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Research Techniques Made Simple: The Role of Systematic Reviews and Meta-Analysis in Dermatology Katrina Abuabara, MD, MA 1 Esther E Freeman MD, PhD 2.

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Presentation on theme: "Research Techniques Made Simple: The Role of Systematic Reviews and Meta-Analysis in Dermatology Katrina Abuabara, MD, MA 1 Esther E Freeman MD, PhD 2."— Presentation transcript:

1 Research Techniques Made Simple: The Role of Systematic Reviews and Meta-Analysis in Dermatology Katrina Abuabara, MD, MA 1 Esther E Freeman MD, PhD 2 ; Robert Dellavalle, MD, PhD, MSPH 3 Affiliations: 1 Department of Dermatology, University of Pennsylvania; 2 Department of Dermatology, Harvard Combined Dermatology Residency Program, Massachusetts General Hospital; 3 Dermatology Service, Denver VA Medical Center

2 Summary Points A systematic review is a comprehensive summary of available data pertaining to a specific question, organized through a rigorous design. Systematic reviews often contain a meta-analysis, which is a statistical method for synthesizing data from multiple studies. These techniques are used to answer specific research questions and may minimize bias, improve precision of intervention estimates, and increase the statistical power of identifying a real effect. They can also help to settle controversy when individual studies show conflicting results, and they may identify research gaps.

3 Study design methodology The PRISMA (Preferred Reporting Items for Systematic reviews and Meta-Analyses) Statement describes criteria for developing, carrying out, and evaluating these types of studies. Formulating an appropriate and specific research question is critical. Eligibility criteria should be prespecified and a search strategy for included studies should be comprehensive and clearly described; these are often presented in a flow diagram.

4 Example of a Flow Diagram *Originally published with the PRISMA Statement (Liberati A, Altman DG, Tetzlaff J, et al. (2009) PLoS Medicine 6:e )

5 Assessing Risk of Bias in Individual Studies A descriptive approach of assessed methodological components such as selection bias, performance bias, detection bias, attrition bias, and reporting bias is recommended.

6 Statistical Meta-analysis Meta-analysis allows data from multiple studies to be statistically combined. First, a summary statistic is calculated for each study. Next, an overall intervention effect estimate is calculated. Finally, to ensure that the results are valid and robust, researchers typically test for heterogeneity and publication bias and perform sensitivity analyses. Results are often presented in a forest plot.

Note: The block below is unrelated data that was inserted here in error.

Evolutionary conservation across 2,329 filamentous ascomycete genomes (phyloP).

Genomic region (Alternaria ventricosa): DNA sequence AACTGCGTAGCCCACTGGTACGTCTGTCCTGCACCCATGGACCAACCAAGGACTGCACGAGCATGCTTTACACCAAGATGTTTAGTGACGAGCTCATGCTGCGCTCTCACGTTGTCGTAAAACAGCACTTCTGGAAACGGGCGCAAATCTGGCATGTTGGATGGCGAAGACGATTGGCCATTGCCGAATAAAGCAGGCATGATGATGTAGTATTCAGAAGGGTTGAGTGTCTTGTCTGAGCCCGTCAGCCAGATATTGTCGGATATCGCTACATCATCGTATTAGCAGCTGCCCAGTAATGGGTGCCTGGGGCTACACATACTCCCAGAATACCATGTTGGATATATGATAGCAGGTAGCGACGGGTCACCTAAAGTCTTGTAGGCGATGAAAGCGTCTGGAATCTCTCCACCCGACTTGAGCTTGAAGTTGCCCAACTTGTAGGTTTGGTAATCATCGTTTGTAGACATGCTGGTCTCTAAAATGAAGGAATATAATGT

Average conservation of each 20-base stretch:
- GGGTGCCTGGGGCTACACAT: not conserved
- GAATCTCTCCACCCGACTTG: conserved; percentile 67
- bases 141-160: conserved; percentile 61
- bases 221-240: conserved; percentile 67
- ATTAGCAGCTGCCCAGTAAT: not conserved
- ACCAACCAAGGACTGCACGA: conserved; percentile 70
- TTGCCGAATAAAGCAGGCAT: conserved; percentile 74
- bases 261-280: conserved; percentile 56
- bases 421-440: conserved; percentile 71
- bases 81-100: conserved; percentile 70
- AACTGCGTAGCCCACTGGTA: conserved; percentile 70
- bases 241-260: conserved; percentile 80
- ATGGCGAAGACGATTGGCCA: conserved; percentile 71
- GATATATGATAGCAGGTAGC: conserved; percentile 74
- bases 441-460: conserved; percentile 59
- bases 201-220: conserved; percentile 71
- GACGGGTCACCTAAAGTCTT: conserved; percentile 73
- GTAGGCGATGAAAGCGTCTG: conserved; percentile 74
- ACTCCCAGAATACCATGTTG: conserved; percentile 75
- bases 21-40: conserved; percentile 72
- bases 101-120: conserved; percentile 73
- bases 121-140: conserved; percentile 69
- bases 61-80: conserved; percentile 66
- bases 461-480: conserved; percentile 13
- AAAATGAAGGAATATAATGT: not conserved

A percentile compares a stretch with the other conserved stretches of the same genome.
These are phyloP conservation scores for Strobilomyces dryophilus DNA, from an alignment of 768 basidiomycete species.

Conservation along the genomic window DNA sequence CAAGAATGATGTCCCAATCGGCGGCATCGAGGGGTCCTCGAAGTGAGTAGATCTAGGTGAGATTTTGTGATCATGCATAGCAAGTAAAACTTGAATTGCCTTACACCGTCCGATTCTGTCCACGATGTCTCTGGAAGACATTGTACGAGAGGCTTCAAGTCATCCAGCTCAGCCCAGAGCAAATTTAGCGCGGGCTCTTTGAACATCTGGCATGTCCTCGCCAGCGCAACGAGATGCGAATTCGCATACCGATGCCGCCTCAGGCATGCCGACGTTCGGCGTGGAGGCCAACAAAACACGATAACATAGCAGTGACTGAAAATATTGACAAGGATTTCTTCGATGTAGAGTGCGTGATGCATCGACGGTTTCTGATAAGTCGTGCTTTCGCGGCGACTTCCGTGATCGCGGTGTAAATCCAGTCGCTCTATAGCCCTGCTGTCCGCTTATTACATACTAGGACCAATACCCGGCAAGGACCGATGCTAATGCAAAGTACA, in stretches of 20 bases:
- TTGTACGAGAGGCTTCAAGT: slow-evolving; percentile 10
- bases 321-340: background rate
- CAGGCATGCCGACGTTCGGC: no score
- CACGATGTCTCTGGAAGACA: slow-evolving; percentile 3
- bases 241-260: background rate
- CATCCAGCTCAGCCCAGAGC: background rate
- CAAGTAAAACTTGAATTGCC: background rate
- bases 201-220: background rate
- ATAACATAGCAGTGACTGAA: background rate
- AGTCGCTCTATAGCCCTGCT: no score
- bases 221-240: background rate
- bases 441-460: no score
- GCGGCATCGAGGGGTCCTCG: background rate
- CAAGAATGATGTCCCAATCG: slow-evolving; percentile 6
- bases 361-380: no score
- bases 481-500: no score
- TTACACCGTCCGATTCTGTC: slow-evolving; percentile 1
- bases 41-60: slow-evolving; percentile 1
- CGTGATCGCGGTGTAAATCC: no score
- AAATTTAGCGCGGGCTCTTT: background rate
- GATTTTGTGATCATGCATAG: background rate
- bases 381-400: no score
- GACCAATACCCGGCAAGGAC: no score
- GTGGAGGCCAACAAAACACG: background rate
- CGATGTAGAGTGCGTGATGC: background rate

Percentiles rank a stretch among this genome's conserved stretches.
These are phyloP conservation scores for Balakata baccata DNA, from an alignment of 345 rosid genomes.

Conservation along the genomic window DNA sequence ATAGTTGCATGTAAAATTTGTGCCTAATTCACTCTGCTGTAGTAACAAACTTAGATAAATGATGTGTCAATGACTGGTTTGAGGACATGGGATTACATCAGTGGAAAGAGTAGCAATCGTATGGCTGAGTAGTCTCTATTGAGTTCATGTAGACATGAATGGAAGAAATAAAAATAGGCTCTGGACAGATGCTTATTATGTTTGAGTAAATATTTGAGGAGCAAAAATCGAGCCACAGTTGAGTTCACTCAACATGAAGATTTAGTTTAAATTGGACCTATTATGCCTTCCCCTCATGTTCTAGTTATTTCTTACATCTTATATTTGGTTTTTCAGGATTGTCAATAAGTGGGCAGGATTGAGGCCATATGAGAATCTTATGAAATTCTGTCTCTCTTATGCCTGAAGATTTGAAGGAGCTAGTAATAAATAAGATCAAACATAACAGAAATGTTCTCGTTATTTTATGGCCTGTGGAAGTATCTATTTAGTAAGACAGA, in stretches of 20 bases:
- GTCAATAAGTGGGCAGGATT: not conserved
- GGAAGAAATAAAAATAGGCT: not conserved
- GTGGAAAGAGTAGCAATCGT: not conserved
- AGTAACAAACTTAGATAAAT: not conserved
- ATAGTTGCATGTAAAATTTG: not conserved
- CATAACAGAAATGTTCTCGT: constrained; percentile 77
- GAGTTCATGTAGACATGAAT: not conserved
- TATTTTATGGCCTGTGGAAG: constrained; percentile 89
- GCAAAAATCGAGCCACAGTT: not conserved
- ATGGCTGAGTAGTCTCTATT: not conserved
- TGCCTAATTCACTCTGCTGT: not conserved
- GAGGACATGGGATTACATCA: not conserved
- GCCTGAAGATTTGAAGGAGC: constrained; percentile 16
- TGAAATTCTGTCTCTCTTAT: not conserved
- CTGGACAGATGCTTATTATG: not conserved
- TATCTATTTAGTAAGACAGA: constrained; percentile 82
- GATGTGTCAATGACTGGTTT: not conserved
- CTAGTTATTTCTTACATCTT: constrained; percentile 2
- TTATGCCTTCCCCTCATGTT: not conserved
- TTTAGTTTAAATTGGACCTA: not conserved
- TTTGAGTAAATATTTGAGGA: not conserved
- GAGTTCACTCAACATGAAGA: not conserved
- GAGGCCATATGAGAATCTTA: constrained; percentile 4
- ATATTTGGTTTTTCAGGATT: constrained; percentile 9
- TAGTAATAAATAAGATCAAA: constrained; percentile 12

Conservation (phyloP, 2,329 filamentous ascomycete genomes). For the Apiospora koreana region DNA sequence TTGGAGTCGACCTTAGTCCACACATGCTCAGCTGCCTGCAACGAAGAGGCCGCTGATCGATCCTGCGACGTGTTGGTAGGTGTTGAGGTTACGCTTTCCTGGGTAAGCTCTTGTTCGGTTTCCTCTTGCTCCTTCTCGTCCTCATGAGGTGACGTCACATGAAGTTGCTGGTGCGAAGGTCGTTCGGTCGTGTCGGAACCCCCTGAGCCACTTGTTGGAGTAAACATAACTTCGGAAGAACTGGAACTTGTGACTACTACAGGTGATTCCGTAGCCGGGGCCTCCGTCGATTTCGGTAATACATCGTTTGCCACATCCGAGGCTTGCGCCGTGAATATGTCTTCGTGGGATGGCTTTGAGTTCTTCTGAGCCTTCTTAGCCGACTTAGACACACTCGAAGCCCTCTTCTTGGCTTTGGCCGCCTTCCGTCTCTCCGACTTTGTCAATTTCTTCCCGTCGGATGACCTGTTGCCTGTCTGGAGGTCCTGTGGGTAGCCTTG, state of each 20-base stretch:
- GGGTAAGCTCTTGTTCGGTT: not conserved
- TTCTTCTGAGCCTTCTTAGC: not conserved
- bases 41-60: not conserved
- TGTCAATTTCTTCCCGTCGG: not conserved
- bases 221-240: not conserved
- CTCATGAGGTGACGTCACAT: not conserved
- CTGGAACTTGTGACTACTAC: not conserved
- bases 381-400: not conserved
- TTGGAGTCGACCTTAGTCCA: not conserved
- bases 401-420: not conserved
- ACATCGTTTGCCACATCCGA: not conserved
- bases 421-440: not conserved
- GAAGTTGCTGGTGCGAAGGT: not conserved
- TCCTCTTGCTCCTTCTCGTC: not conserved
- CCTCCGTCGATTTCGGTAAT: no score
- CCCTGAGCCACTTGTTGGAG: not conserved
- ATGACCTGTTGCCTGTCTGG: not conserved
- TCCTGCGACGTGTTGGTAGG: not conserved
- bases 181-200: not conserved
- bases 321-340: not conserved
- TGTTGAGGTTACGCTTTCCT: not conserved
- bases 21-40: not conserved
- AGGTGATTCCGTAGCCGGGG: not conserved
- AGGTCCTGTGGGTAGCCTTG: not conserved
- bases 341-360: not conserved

7 Forest Plot Used to present the results of a meta-analysis. The summary statistic for each study is shown as a square with a horizontal line indicating the confidence interval. At the bottom of the graphic the overall intervention effect estimate is represented by a diamond, with the center showing the point estimate and the horizontal tips illustrating the confidence interval. The significance of each study and the overall estimate are highlighted by whether they cross a vertical line of no effect.

8 Example of a Forest Plot *Originally published with the PRISMA Statement. (Liberati A, Altman DG, Tetzlaff J, et al. (2009) PLoS Medicine 6:e )

9 Limitations of Systematic Reviews and Meta-analyses Limitations include the risk of misleading results if individual studies are biased or their reporting is not standardized. Although often useful for summarizing an intervention effect from randomized controlled trials, systematic reviews and meta- analyses are less effective for capturing adverse effects or summarizing observational studies.

10 Rating the Strength of Recommendations GRADE – Used by the World Health Organization in its guideline development process – Classifies strength of recommendations into strong or weak. A strong recommendation means that based on the available evidence, clinicians are very certain that that benefits either do or do not outweigh the risks of an intervention. – Website: SORT – Used by the American Academy of Dermatology – Grades strength of recommendation into A, B, and C, with A- level evidence based on consistent, good-quality, patient- oriented evidence and C based on consensus, usual practice, or opinion. – Website: care/clinical-guidelines/guideline-development-processhttp://www.aad.org/education-and-quality- care/clinical-guidelines/guideline-development-process


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